Risk Factors for Heart Disease Cholesterol

Peppy: The news seems to indicate HDL meds being studies have not showed benefit. Is this the end of the story for HDL treatment? Our target should be LDL alone? I eat Dr. Furhman's diet and add salmon twice a week and my HDL has improved a little but it is a struggle to get it up to healthy levels without eating lots of nuts/calories.

Dr__Barzilai: There are still 2 drugs in clinical trials that raise HDL. Until these trials are completed we really will not know the answer of the effect of drug therapy that raises HDL.

Ashleysheronf: My husband is 35 years old. He has a family history of heart disease. He recently saw a cardiologist and had a coronary calcium score of 104, putting him in the 99% percentile for his age. He does not have any symptoms and his other tests came back normal. We are now following Dr. Esselstyn's diet. In your experience, has this reversed some of the blockages in your patients. Because my husband is young, I feel that we need to be ultra-aggressive for him to have a shot at a long and healthy life. Thank you for your time.

Dr__Barzilai: I would be careful of over-emphasizing the calcium score results. Just because he had that result does not mean he has significant blockage in his arteries. He could have minor blockages. However, I would continue to follow his lipids to confirm the effect of the diet. If you want to be very aggressive we try to get the LDL under 70 mg/dl.

asgalian: At what numbers is blood pressure too low?

Dr__Barzilai: A lot of women have very low blood pressure and are not symptomatic. In general, I try not to get blood pressure below 90/60.


Diet

SamH: I had a quadruple bypass many months ago--I met with the hospital dietician and she told me eggs were fine to eat. However, a lot of the diets (such as DASH and the Spectrum heart disease reversal diet) prohibit egg yolks. Is there a consensus?

Dr__Barzilai: We just had a story on the blog, The Beating Edge, on eggs. There many questions and answers about this on our blog. Immediately post op many patients do not eat well and eggs are an excellent source of protein and more may be allowed. However after initial recovery, then we would make recommendations to 3 or less yolks per week but egg whites are fine.


Medications

hoagie0013: are there any new meds on the horizon to treat coronary heart disease. and what do you think of the approach of fighting heart disease with vitamins.

Dr__Barzilai: The newest thing on the horizon is HDL raising medications (in clinical trials) which may revolutionize heart care. As far as vitamins - we have been very disappointed over the years. Research has not shown any additional benefit. I would wait until someone shows you the data before accepting this approach.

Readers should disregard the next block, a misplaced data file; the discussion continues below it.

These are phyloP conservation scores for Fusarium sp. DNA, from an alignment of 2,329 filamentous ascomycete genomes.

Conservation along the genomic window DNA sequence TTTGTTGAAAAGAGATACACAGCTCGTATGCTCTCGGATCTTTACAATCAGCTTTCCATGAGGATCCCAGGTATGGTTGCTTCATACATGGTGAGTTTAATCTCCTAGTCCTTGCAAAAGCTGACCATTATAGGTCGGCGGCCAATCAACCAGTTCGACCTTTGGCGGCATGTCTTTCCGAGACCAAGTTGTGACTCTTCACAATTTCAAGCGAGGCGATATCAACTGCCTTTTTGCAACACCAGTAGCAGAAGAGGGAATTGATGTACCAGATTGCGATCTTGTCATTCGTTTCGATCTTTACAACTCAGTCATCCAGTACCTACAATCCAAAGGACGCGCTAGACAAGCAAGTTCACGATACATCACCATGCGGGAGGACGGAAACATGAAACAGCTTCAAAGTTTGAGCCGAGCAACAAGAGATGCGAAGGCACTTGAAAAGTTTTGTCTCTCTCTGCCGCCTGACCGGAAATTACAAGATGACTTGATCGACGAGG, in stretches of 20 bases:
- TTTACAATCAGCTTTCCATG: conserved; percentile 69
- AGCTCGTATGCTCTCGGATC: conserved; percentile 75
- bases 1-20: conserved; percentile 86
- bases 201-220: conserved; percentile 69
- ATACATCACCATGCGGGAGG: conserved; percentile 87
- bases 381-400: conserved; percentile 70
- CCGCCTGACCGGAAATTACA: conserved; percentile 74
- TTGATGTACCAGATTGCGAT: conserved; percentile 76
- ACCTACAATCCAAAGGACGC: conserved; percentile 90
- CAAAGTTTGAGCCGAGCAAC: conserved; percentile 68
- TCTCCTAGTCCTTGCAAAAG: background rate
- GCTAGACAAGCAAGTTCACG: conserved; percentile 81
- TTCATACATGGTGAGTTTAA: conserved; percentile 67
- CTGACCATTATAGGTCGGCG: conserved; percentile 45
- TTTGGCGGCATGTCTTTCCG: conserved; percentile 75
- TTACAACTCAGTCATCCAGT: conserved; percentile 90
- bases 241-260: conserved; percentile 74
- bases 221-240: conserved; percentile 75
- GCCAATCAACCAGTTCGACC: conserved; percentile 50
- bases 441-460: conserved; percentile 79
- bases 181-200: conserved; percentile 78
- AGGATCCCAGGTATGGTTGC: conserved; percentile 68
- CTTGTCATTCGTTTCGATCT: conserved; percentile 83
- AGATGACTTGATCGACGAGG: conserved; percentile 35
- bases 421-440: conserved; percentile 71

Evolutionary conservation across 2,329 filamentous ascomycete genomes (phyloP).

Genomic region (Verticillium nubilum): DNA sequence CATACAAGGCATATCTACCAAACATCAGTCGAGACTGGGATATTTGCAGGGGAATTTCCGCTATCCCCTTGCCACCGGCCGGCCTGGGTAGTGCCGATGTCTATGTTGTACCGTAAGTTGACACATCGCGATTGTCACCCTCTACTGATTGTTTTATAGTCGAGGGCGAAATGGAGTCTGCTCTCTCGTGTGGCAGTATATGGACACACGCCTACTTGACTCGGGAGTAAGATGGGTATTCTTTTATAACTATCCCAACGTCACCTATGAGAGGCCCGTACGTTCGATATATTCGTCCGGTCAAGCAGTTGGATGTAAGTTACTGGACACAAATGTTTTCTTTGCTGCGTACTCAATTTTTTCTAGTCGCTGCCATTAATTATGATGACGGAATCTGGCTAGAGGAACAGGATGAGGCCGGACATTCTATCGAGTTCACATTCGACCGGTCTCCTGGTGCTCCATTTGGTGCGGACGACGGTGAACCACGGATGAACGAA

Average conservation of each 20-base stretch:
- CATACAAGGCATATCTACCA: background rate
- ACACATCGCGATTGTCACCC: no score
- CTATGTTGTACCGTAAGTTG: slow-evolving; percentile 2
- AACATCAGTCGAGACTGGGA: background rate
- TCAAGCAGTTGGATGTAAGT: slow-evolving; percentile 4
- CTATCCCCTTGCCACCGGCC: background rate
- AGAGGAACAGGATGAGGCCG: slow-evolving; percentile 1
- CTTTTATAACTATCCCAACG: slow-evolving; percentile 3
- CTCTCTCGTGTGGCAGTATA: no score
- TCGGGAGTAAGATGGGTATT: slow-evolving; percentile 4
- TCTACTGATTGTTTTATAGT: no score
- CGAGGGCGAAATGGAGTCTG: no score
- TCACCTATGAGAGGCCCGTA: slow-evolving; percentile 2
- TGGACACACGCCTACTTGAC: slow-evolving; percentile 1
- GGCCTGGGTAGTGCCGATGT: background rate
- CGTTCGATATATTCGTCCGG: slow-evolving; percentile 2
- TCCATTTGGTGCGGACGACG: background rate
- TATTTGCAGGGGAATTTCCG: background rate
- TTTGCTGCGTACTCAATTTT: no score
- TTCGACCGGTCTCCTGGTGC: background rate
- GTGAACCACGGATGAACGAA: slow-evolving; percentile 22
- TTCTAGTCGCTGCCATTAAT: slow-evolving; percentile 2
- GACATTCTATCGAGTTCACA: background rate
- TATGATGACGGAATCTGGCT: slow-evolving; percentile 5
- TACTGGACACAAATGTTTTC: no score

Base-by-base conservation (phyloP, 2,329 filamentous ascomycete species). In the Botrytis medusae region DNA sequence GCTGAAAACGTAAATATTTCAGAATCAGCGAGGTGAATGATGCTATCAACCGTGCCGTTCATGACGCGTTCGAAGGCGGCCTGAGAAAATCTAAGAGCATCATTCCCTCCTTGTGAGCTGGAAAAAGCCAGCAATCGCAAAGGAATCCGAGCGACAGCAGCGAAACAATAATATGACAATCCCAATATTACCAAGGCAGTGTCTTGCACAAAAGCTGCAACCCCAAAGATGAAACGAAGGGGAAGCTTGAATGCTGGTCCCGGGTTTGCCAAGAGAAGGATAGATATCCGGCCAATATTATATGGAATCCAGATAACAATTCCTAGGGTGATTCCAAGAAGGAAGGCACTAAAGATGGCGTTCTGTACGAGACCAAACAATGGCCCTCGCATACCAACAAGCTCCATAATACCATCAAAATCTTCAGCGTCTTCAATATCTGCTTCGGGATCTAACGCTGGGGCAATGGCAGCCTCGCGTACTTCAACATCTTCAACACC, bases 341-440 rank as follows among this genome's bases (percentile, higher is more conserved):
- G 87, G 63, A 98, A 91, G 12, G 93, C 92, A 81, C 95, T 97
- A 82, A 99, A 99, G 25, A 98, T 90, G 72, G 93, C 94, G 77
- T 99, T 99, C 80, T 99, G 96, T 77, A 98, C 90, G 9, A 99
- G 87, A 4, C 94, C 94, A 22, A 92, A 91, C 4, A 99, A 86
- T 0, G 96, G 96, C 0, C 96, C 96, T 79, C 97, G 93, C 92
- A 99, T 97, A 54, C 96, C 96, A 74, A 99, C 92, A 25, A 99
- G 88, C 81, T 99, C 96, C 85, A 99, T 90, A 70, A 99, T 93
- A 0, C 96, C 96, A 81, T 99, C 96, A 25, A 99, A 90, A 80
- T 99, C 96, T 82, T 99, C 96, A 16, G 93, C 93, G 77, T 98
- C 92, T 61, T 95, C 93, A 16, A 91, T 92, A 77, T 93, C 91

Aorta Aneurysm

Mymom: Hi my mom was diagnosed with an ascending aortic aneurysm (5.1cm ) and aortic stenosis (AVA 1cm2) . Her cardiologist said she is in the grey zone for surgery.

Dr__Barzilai: We take a very aggressive approach for aortic surgery at our institution. She would be evaluated at Cleveland Clinic for aortic valve and aneurysm surgery. We have a process to send in records. Please contact us if you would like additional information.

Mymom: My 80yo mom diagnosed with ascending aortic aneurysm (5.1cm) last Nov, repeated CTA showed stable size in May. also has aortic stenosis with bicuspid valve (AVA1cm2). EF 71%. Physically able, lives independently, asymptomatic except SOB when walking fast. Cardiologist suggesting cardiac surgeon consult. mild stable dementia. Is surgery recommended and how urgent? Would endovascular therapy be an option for her? Would the use of cardiopulmonary bypass machine compromise cognitive function? Is there any other non surgical intervention to stall the aneurysm? can she do another stress Echo ?

Dr__Barzilai: Unfortunately endovascular therapy has not been used for this indication yet. Further more if she has AS that will progress and will undoubtedly need surgery in the next year or two.


Adult Congenital Heart Disease

Erin: My husband's cousin is 43 years old. She was just diagnosed with a PFO (hole in her heart) and an Atrial Septal Aneurysm. She has had migraine headaches for 20 years and after research, I found that there are many PFO patients who have migraines. She has not had symptoms except some pressure on her chest and a few bad shooting pains in her chest area. If she does not have a procedure to close it what is the risk of having a TIA or stroke? Is the catheter procedure perfected now that once it is closed there is no leakage? Would you recommend that she has the procedure? She has never had a TIA or a stroke, but does get migraine headaches. Would getting Migraine headaches put her more at risk for a TIA or stroke?

Dr__Barzilai: This is extremely controversial area. The FDA has not approved this use of the closure devices (for migraines). We need more data to make an informed decision. We do have some experts at Cleveland Clinic that see a lot of PFO and ASD patients and determine the recommendation on a case by case basis.


Other – Agent Orange

slick49: GW asks: effects of agent orange on your heart, Vietnam veteran.

Dr__Barzilai: I am not sure. Here is an article that may be helpful to you - http://www.publichealth.va.gov/exposures/agentorange/conditions/ischemicheartdisease.asp  


Thank you

gmptg74: Male 63 had bypass surgery, but kept feeling worse. Had mitral valve repair at second hospital, but kept getting worse. I went to Cleveland Clinic for my second mitral valve repair (third heart surgery), and I am getting better. I learned the hard way to go to Cleveland Clinic first. Thanks to everyone at Cleveland Clinic because they helped me survive my third heart surgery in less than three years.

Dr__Barzilai: Thank you for your nice comments. We try very hard to be the best.

Reviewed: 06/12